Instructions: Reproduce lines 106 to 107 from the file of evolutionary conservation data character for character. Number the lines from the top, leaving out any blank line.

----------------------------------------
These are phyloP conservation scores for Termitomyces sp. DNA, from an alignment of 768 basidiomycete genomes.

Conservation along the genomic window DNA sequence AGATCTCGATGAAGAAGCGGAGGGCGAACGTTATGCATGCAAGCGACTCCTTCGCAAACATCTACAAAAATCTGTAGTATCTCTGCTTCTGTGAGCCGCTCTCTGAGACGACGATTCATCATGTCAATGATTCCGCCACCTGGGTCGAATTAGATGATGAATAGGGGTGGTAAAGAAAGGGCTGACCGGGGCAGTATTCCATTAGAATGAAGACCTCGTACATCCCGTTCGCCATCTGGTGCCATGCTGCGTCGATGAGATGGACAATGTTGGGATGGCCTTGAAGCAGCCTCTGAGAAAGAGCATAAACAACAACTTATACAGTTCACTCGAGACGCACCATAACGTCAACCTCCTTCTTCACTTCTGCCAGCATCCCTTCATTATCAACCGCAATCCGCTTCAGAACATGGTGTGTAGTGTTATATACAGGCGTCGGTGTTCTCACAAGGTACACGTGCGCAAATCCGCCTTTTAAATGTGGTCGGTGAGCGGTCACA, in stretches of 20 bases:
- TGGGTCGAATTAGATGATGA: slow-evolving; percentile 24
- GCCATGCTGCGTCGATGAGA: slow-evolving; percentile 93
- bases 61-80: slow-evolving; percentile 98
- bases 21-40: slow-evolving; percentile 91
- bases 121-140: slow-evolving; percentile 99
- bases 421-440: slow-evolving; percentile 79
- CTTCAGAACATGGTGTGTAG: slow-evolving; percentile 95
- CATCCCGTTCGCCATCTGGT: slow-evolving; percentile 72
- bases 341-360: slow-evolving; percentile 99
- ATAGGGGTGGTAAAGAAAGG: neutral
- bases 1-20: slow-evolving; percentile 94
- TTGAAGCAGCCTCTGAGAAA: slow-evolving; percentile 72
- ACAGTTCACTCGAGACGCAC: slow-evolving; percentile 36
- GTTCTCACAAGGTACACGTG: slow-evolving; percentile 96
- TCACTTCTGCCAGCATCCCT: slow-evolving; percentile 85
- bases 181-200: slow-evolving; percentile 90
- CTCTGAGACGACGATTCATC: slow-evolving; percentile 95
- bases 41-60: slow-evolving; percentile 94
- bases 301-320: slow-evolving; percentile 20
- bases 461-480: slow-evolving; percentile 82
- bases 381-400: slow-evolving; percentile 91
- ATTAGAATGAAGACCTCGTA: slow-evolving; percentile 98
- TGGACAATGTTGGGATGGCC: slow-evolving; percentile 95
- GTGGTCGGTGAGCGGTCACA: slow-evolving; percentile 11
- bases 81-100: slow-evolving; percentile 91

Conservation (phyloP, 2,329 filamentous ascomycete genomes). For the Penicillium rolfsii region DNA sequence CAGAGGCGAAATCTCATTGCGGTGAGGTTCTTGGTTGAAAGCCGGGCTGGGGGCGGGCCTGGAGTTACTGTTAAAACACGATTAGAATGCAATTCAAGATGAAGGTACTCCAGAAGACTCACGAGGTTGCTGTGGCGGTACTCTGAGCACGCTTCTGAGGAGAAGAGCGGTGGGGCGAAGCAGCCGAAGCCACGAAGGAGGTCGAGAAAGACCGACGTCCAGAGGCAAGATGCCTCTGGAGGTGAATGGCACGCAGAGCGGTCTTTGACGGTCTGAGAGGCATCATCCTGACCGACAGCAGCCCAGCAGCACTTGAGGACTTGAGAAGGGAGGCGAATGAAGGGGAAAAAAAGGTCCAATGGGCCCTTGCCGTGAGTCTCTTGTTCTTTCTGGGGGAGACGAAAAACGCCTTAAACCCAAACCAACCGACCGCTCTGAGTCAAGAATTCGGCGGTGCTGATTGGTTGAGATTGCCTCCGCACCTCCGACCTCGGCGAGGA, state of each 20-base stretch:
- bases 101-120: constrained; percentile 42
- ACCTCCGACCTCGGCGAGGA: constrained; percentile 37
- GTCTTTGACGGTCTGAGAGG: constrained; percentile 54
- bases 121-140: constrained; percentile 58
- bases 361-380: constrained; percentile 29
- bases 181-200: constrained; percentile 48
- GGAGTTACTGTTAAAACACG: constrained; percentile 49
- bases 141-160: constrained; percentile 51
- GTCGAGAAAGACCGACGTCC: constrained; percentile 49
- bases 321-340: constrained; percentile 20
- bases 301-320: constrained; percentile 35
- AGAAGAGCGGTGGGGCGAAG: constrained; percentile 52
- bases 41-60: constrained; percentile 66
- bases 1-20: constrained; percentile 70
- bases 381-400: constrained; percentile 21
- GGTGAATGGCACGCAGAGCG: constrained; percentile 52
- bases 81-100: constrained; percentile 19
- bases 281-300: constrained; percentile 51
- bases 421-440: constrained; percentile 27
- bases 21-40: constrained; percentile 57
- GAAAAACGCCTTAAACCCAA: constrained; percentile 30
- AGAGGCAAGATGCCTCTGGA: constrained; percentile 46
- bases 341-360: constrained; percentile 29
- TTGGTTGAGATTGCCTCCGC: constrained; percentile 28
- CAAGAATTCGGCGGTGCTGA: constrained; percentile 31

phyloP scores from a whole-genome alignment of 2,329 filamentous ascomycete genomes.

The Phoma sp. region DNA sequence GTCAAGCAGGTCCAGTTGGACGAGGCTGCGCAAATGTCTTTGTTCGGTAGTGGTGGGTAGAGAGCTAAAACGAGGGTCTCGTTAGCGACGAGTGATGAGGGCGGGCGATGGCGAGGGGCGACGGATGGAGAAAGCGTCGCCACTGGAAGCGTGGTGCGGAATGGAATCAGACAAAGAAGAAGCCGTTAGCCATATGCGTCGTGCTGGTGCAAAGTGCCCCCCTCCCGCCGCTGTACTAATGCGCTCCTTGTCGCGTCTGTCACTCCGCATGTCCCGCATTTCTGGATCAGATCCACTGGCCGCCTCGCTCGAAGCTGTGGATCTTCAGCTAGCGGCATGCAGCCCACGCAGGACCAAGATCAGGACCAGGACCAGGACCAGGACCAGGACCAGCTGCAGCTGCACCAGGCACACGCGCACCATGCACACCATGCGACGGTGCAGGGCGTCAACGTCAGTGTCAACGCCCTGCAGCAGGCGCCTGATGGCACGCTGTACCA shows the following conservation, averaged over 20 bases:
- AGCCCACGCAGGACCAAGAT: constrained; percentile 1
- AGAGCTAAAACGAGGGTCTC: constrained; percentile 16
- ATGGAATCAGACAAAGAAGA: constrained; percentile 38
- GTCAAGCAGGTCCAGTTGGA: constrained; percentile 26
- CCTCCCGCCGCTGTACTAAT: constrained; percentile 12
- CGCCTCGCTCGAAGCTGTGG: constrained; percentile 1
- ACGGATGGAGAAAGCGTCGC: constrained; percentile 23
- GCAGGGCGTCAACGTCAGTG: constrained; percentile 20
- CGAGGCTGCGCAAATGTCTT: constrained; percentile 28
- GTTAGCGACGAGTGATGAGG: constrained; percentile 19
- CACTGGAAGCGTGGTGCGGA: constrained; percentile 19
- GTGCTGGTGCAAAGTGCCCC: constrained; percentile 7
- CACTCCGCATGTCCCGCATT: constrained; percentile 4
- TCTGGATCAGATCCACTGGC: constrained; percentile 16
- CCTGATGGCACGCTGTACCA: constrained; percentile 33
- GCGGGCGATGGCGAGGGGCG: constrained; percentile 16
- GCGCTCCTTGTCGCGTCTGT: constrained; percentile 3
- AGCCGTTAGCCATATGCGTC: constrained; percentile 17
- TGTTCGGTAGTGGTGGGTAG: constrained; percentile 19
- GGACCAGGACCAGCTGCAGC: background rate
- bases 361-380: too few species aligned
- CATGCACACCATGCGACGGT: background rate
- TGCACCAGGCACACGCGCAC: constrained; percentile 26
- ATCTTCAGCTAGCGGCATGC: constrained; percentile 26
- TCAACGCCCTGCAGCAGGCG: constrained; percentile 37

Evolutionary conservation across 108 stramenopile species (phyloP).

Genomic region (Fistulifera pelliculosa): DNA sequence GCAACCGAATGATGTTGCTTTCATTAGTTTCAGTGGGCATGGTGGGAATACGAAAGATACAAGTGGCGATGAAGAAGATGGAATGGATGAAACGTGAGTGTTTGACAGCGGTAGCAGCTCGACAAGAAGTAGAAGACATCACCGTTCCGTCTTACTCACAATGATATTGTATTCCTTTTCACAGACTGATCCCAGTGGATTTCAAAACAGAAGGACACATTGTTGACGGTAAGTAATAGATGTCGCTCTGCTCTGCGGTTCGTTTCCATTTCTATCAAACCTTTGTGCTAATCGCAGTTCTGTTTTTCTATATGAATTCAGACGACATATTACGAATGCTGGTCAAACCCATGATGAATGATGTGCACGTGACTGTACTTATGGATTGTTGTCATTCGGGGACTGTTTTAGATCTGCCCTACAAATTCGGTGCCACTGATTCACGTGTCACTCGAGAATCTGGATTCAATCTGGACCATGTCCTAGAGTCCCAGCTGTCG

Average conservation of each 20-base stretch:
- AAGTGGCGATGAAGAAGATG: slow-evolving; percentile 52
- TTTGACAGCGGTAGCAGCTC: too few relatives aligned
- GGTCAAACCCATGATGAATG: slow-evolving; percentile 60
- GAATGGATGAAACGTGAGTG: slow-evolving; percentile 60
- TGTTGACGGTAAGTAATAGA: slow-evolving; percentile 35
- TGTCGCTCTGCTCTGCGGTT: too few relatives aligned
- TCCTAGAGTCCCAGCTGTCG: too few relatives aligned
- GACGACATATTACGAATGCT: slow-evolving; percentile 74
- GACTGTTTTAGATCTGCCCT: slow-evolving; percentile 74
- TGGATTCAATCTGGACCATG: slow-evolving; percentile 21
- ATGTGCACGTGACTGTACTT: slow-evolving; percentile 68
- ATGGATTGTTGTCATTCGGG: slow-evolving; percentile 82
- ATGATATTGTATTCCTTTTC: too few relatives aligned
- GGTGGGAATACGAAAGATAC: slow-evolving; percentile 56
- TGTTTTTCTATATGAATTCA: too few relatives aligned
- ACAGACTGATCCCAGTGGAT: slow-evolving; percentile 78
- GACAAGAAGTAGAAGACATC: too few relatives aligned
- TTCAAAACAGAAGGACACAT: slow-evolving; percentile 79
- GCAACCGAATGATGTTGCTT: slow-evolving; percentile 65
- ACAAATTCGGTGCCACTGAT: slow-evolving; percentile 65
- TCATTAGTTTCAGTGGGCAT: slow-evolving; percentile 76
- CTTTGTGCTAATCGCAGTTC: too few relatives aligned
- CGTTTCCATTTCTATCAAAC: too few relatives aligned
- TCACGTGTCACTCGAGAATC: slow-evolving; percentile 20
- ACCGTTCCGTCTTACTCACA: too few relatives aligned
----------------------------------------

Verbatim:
- CGTTTCCATTTCTATCAAAC: too few relatives aligned
- TCACGTGTCACTCGAGAATC: slow-evolving; percentile 20